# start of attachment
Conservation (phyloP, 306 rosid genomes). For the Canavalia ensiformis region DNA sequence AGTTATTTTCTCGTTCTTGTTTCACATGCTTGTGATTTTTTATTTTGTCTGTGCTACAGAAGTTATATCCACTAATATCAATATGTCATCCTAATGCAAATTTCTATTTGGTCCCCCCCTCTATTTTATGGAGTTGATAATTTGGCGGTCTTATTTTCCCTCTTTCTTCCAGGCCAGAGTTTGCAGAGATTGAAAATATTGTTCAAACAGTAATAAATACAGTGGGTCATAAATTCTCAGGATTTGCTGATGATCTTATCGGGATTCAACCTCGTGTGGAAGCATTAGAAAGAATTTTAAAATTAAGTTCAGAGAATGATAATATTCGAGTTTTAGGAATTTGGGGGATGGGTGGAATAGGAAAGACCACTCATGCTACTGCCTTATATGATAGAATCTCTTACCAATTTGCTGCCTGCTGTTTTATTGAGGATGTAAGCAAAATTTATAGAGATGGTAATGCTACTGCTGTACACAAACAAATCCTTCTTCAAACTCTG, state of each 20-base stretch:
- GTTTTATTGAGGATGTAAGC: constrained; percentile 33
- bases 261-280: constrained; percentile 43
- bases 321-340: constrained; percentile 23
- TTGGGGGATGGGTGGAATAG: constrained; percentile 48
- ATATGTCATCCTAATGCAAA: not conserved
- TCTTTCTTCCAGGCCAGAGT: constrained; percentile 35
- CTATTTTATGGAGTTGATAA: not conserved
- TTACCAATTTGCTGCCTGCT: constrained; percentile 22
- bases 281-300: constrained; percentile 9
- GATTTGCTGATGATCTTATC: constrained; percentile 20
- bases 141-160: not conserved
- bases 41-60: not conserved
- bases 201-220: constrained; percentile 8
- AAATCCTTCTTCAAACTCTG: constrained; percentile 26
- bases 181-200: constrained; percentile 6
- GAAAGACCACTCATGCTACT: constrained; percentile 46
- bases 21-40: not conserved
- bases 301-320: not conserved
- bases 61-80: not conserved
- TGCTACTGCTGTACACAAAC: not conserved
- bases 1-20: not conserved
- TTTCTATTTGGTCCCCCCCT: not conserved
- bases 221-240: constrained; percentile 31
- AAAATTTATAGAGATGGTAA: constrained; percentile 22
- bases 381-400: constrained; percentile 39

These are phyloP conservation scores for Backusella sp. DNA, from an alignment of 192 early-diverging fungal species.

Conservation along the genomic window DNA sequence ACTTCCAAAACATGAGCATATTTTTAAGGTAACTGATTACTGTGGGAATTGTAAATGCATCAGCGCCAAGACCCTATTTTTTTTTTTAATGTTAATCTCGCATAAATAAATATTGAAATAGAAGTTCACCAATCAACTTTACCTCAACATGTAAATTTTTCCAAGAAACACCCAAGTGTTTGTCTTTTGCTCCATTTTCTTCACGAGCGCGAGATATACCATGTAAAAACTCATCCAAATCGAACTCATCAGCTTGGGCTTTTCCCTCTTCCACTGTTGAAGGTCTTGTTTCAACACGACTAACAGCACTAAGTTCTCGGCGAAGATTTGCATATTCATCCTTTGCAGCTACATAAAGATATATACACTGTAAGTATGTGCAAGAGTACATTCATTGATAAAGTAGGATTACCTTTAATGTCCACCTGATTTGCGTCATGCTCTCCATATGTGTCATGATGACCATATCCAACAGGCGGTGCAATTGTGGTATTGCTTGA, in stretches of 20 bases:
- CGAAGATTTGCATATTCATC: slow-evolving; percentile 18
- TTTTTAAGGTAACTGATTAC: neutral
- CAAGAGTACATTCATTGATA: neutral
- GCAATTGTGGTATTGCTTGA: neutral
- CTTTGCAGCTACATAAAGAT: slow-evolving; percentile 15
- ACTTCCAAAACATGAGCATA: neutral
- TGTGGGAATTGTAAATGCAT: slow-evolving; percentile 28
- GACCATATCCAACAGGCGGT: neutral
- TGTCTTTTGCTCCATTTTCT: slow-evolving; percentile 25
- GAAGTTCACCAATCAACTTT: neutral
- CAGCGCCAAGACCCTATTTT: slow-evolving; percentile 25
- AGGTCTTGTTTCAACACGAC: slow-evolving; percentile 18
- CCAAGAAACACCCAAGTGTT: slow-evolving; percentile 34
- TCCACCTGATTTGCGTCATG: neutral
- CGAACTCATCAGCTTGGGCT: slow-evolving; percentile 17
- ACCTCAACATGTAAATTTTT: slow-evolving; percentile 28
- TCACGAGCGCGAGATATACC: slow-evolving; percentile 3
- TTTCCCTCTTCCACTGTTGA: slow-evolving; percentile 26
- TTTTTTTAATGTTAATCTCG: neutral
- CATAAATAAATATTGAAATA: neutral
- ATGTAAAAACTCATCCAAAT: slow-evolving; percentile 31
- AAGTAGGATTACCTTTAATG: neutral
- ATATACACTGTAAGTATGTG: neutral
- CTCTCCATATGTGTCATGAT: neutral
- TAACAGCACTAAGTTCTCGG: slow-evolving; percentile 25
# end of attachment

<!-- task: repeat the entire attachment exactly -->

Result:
Conservation (phyloP, 306 rosid genomes). For the Canavalia ensiformis region DNA sequence AGTTATTTTCTCGTTCTTGTTTCACATGCTTGTGATTTTTTATTTTGTCTGTGCTACAGAAGTTATATCCACTAATATCAATATGTCATCCTAATGCAAATTTCTATTTGGTCCCCCCCTCTATTTTATGGAGTTGATAATTTGGCGGTCTTATTTTCCCTCTTTCTTCCAGGCCAGAGTTTGCAGAGATTGAAAATATTGTTCAAACAGTAATAAATACAGTGGGTCATAAATTCTCAGGATTTGCTGATGATCTTATCGGGATTCAACCTCGTGTGGAAGCATTAGAAAGAATTTTAAAATTAAGTTCAGAGAATGATAATATTCGAGTTTTAGGAATTTGGGGGATGGGTGGAATAGGAAAGACCACTCATGCTACTGCCTTATATGATAGAATCTCTTACCAATTTGCTGCCTGCTGTTTTATTGAGGATGTAAGCAAAATTTATAGAGATGGTAATGCTACTGCTGTACACAAACAAATCCTTCTTCAAACTCTG, state of each 20-base stretch:
- GTTTTATTGAGGATGTAAGC: constrained; percentile 33
- bases 261-280: constrained; percentile 43
- bases 321-340: constrained; percentile 23
- TTGGGGGATGGGTGGAATAG: constrained; percentile 48
- ATATGTCATCCTAATGCAAA: not conserved
- TCTTTCTTCCAGGCCAGAGT: constrained; percentile 35
- CTATTTTATGGAGTTGATAA: not conserved
- TTACCAATTTGCTGCCTGCT: constrained; percentile 22
- bases 281-300: constrained; percentile 9
- GATTTGCTGATGATCTTATC: constrained; percentile 20
- bases 141-160: not conserved
- bases 41-60: not conserved
- bases 201-220: constrained; percentile 8
- AAATCCTTCTTCAAACTCTG: constrained; percentile 26
- bases 181-200: constrained; percentile 6
- GAAAGACCACTCATGCTACT: constrained; percentile 46
- bases 21-40: not conserved
- bases 301-320: not conserved
- bases 61-80: not conserved
- TGCTACTGCTGTACACAAAC: not conserved
- bases 1-20: not conserved
- TTTCTATTTGGTCCCCCCCT: not conserved
- bases 221-240: constrained; percentile 31
- AAAATTTATAGAGATGGTAA: constrained; percentile 22
- bases 381-400: constrained; percentile 39

These are phyloP conservation scores for Backusella sp. DNA, from an alignment of 192 early-diverging fungal species.

Conservation along the genomic window DNA sequence ACTTCCAAAACATGAGCATATTTTTAAGGTAACTGATTACTGTGGGAATTGTAAATGCATCAGCGCCAAGACCCTATTTTTTTTTTTAATGTTAATCTCGCATAAATAAATATTGAAATAGAAGTTCACCAATCAACTTTACCTCAACATGTAAATTTTTCCAAGAAACACCCAAGTGTTTGTCTTTTGCTCCATTTTCTTCACGAGCGCGAGATATACCATGTAAAAACTCATCCAAATCGAACTCATCAGCTTGGGCTTTTCCCTCTTCCACTGTTGAAGGTCTTGTTTCAACACGACTAACAGCACTAAGTTCTCGGCGAAGATTTGCATATTCATCCTTTGCAGCTACATAAAGATATATACACTGTAAGTATGTGCAAGAGTACATTCATTGATAAAGTAGGATTACCTTTAATGTCCACCTGATTTGCGTCATGCTCTCCATATGTGTCATGATGACCATATCCAACAGGCGGTGCAATTGTGGTATTGCTTGA, in stretches of 20 bases:
- CGAAGATTTGCATATTCATC: slow-evolving; percentile 18
- TTTTTAAGGTAACTGATTAC: neutral
- CAAGAGTACATTCATTGATA: neutral
- GCAATTGTGGTATTGCTTGA: neutral
- CTTTGCAGCTACATAAAGAT: slow-evolving; percentile 15
- ACTTCCAAAACATGAGCATA: neutral
- TGTGGGAATTGTAAATGCAT: slow-evolving; percentile 28
- GACCATATCCAACAGGCGGT: neutral
- TGTCTTTTGCTCCATTTTCT: slow-evolving; percentile 25
- GAAGTTCACCAATCAACTTT: neutral
- CAGCGCCAAGACCCTATTTT: slow-evolving; percentile 25
- AGGTCTTGTTTCAACACGAC: slow-evolving; percentile 18
- CCAAGAAACACCCAAGTGTT: slow-evolving; percentile 34
- TCCACCTGATTTGCGTCATG: neutral
- CGAACTCATCAGCTTGGGCT: slow-evolving; percentile 17
- ACCTCAACATGTAAATTTTT: slow-evolving; percentile 28
- TCACGAGCGCGAGATATACC: slow-evolving; percentile 3
- TTTCCCTCTTCCACTGTTGA: slow-evolving; percentile 26
- TTTTTTTAATGTTAATCTCG: neutral
- CATAAATAAATATTGAAATA: neutral
- ATGTAAAAACTCATCCAAAT: slow-evolving; percentile 31
- AAGTAGGATTACCTTTAATG: neutral
- ATATACACTGTAAGTATGTG: neutral
- CTCTCCATATGTGTCATGAT: neutral
- TAACAGCACTAAGTTCTCGG: slow-evolving; percentile 25